• Great Info Map of Current Sahel: Lastly, I saw this post at the Arabist, which shows an excellent map from Monde Diplo diagramming current Sahel related activity.  I’ll repost it here.

 

Protests & Foreign Fighter Records

I’ve written in the past about foreign fighters and their choice to be either a ‘Martyr’ or ‘Fighter’ upon arrival in Iraq.  I’ve argued that ‘Fighter’ recruits have a higher tendency to return to their source country while ‘Martyr’ (suicide bombers) recruits do not intend to return home for obvious reasons. My theory is that ‘Fighter’ recruits come from cities and neighborhoods with a history of local rebellion and a culture of resistance.  I glanced at Figure 4 (below) and noticed that the largely ‘Fighter’ countries were Algeria, Yemen, and Tunisia.  Interesting that these three countries have had significant protests recently.  Meanwhile, the largely ‘Martyr’ countries (Saudi Arabia, Libya, Morocco, Syria) have seen little to no protests.

I don’t think the protests have anything to do with foreign fighters.  Instead, I think the protests once again illustrate those countries with an internal propensity for rebellion (‘Fighter’ countries) and those countries with particularly oppressive security environments (‘Martyr’ countries).

The good news-protests have begun to change the political landscape in North Africa. The bad news- countries experiencing protests likely have experienced foreign fighters from Iraq poised to derail democratic efforts.

More AQIM Kidnapping in the Sahel

A 56-year old Italian woman was kidnapped in Southern Algeria.  Andrew Lebovich provides a good overview of this most recent Sahel kidnapping.  Andrew notes that the initial kidnappers may have been cigarette or drug smugglers that then turned the hostage over to AQIM.  I noted in an earlier post that the kidnapping supply chain is one of opportunity more than strategy.  If you are European and float into the Sahel, then someone will likely try to kidnap you.  After that, the kidnap victim floats to the highest bidder, which appears to be the most capitalized organization; AQIM.  Whether the kidnappers are initially AQIM or smugglers, I don’t know and am not sure that it matters.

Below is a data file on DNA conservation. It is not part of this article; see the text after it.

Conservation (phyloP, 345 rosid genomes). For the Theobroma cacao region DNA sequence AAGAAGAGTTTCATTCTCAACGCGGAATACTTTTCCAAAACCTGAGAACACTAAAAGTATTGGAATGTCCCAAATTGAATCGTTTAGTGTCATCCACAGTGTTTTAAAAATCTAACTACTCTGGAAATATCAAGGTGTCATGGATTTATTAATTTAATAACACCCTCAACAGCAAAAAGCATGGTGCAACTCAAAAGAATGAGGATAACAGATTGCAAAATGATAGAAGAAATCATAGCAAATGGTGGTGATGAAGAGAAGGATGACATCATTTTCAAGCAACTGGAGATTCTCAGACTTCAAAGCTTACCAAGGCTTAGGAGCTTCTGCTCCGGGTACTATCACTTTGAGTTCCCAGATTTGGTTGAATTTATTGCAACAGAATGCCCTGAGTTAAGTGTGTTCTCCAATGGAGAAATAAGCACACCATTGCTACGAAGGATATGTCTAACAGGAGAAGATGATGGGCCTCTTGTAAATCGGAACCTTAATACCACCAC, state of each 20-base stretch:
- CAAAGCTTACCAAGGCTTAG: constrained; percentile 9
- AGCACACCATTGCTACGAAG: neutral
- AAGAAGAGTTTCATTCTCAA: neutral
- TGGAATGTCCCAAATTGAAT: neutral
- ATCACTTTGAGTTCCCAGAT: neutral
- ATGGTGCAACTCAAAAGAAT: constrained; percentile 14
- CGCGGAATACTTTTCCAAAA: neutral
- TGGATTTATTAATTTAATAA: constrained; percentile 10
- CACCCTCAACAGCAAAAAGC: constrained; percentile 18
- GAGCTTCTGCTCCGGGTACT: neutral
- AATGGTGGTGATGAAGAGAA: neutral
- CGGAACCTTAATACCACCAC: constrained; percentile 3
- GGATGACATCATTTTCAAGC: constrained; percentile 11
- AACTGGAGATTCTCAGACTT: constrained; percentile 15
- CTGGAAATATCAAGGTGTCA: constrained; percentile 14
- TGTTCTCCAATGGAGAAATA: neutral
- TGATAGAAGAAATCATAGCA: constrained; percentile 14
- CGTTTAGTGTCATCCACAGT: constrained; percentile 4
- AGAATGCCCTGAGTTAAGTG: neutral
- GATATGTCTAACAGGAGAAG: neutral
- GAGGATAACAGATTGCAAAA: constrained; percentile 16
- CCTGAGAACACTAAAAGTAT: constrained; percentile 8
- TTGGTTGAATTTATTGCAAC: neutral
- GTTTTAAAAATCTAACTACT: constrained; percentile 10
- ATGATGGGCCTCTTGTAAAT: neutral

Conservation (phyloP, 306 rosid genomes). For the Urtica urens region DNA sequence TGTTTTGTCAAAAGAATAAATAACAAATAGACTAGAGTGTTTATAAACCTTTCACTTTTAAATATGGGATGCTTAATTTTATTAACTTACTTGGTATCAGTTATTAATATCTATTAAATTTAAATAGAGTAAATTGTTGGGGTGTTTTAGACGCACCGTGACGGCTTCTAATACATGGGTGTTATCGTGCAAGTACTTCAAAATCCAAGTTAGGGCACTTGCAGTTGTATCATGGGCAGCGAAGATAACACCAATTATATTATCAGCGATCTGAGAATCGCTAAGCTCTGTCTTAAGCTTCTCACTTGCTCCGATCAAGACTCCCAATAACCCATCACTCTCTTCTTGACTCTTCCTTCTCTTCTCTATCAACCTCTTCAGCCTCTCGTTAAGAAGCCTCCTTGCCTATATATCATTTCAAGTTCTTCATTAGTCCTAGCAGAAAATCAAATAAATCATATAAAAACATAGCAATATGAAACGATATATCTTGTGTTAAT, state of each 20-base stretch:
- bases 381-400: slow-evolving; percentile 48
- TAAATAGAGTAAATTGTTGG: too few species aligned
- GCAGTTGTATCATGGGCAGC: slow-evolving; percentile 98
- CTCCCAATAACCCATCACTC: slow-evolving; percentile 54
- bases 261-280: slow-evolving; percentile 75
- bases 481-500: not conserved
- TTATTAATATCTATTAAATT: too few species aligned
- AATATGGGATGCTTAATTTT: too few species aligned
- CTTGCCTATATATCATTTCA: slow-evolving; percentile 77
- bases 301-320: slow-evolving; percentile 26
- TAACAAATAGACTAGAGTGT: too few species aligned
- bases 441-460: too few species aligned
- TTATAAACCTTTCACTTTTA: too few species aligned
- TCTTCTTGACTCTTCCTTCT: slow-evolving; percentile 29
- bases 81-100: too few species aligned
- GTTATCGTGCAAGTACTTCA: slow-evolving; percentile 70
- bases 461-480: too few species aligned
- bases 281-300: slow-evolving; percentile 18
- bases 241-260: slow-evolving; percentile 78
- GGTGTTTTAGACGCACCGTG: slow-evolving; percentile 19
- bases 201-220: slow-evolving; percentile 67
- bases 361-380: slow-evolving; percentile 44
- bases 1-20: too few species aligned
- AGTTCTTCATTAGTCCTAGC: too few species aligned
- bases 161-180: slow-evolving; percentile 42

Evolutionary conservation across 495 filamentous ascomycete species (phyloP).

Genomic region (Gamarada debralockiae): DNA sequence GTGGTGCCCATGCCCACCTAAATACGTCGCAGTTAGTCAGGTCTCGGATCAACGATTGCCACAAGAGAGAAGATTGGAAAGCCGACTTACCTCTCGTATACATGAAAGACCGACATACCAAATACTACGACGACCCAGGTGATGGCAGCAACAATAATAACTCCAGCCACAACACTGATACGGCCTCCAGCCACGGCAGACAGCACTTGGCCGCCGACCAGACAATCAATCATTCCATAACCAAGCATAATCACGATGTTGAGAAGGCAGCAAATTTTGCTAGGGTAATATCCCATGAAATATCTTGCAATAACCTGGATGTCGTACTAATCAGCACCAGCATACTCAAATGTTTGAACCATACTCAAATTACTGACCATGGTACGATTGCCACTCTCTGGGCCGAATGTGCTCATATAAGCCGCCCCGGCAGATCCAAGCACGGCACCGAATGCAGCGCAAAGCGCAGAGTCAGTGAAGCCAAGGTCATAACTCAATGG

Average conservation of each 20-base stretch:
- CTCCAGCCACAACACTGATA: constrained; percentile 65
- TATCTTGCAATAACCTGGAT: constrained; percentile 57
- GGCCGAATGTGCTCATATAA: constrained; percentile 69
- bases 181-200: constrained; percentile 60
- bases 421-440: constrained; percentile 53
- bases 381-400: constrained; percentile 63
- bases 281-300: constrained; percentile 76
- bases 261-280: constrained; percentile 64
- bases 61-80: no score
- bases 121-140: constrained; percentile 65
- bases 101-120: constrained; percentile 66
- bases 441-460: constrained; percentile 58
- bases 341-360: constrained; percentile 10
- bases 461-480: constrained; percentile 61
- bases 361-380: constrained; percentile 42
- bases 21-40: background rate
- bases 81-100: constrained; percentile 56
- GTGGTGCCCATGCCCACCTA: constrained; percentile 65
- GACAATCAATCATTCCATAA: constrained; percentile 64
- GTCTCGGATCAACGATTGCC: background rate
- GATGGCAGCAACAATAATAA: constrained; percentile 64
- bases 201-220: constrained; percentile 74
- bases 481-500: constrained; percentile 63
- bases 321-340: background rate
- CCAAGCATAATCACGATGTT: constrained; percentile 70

Alex Thurston posted a really excellent analysis on the options for dealing with kidnapping. He describes the pros and cons of five different options and ultimately settles on a hybrid of all of them.  Alex’s discussion is really good and I encourage all interested in the kidnapping debate to check it out.  Ultimately, I am still of the opinion that Westerners should be advised not to travel to the region under any circumstances and that no ransom should ever be paid.

I respect Alex’s points on development and extending military capacity in Mali, Niger, and Mauritania.  However, the West has tried economic development and government capacity improvement in the Sahel for fifty years without success.  Military capacity strengthening can also turn into militia arming or warlord development.  With the U.S. engaged and trying to solve problems in Afghanistan, Iraq, and now North Africa, I don’t see how the U.S. could execute a large-scale coordinated effort in the Sahel.  If there is any progress to be made, I think the Europeans must lead as they know the terrain and its their people that are being kidnapped.

Foreign Fighter Terrorism: Worry about ‘Fighters’ more than ‘Martyrs’

The Sinjar records served as human resources files for al Qaeda in Iraq.  Much like any job, al Qaeda recruits provided all sorts of biographical information and answered recruitment questions upon arrival in Sinjar. One data entry from the Sinjar records that I initially overlooked was the question: “Work”.  Over time, I realized this response may be the most significant data point in the Sinjar records.

In this question, incoming recruits were asked what role they wanted to play in al Qaeda in Iraq.  The responses mostly consisted of two distinct answers: ‘Fighter’ or ‘Martyr’.  Occasionally, an oddball (less than 1%), would respond with “media specialist” or some other random task.  An important note about this data point, the “Work” selection is quite likely influenced by group think and recording error.  For example, recruits that arrive together likely respond in a similar fashion to this question or are lumped together by the data recorder.  However, deviation in foreign fighter recruit responses remains quite significant despite this potential error.